The study concentrated among Internet users in cybercafés around the cityo of Kampala, its administrators and users. It attempts to assess the contribution of Internet cafés in helping Ugandans access digital information via the Internet. It also assessed the major type of information disseminated through cybercafés.


The study was predominantly quantitative. The following hypotheses were set and tested.



Literature review

Internet use in Africa

Telecentres are some of the areas in which Internet is used in Africa. These centre are in rural areas and serve models for integrating telephone access with other ICTs. A telecenter is a common point of access for the entire community, providing a variety of technologies such as the Internet, fax, software applications and other uses. They have been established widely over the world.

“Of the over 70 community telecentres established since 1997 by the South African Universal Services Agency, only 40 percent remain open today, with only three percent making enough money to cover costs. Many telecentres failed to serve their target groups;” (Caspary, 2002)

Caspany notes that some telecentres are being utilised disproportionately by tourists.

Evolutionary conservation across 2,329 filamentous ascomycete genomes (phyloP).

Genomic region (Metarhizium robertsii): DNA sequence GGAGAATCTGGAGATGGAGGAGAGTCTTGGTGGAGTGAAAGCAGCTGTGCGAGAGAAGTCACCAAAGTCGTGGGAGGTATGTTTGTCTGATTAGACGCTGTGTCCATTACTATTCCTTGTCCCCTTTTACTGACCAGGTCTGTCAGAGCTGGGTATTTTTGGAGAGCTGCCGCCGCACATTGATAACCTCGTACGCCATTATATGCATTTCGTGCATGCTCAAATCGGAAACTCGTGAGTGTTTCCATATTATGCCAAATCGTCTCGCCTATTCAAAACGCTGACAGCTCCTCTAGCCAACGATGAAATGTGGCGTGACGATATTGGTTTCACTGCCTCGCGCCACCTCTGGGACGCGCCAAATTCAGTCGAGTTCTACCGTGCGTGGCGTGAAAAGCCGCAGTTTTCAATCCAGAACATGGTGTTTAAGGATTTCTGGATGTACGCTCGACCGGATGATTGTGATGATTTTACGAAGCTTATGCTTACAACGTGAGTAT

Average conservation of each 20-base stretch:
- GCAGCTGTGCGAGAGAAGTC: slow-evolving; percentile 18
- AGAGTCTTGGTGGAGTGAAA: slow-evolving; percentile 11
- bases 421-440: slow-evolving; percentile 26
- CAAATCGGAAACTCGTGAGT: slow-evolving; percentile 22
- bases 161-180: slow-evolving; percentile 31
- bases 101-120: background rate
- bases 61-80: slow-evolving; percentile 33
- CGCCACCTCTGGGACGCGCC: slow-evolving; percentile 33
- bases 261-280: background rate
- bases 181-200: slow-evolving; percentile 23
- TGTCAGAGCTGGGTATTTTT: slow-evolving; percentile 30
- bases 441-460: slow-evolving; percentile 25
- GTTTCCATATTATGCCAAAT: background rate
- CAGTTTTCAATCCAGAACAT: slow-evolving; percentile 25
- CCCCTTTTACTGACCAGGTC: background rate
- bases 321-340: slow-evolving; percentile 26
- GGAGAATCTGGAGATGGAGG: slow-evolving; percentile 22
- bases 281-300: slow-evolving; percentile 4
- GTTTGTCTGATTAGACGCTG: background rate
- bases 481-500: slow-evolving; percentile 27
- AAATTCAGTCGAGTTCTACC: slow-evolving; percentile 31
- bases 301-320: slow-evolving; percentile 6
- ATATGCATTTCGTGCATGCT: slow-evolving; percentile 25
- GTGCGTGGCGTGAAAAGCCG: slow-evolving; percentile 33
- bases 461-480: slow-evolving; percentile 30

In Burundi, the Internet was introduced in April 1996. The Centre National d’Informatique (CNI) is the sole Internet service provider (ISP), with about 1,500 subscribers and perhaps up to 4,500 actual users. More than half the subscribers are employees of foreign non–governmental organizations. The rest are from the private sector (about 30 percent), government ministries and the university (about five percent), and individuals (about 10 percent). Most of the growth in Internet use is expected to come from the private sector.

CNI charges a set–up fee of US$65; a monthly unlimited access fee of US$150; and a fee of US$50 plus 20 cents per additional minute for 10 hours of connectivity per month. Local phone calls, which are not included, cost 75 cents for three minutes. The average personal comuter costs US$1,000 in Burundi where the average annual income is US$150 [4].

The South African business community is rapidly adopting Internet use, with most press, radio and television advertisements featuring a Universal Resource Locator (URL). Roadside billboards advertise the Internet, most television and radio shows have their own Web sites and about 20 daily and weekly newspapers have online versions. Electronic banking, events booking/ticketing and online purchases of some products are possible through local Internet service providers, many of which have established secure servers and electronic commerce facilities. Major dialup Internet Servers include Mweb, World Online, IBM, Intekom and CiTEC.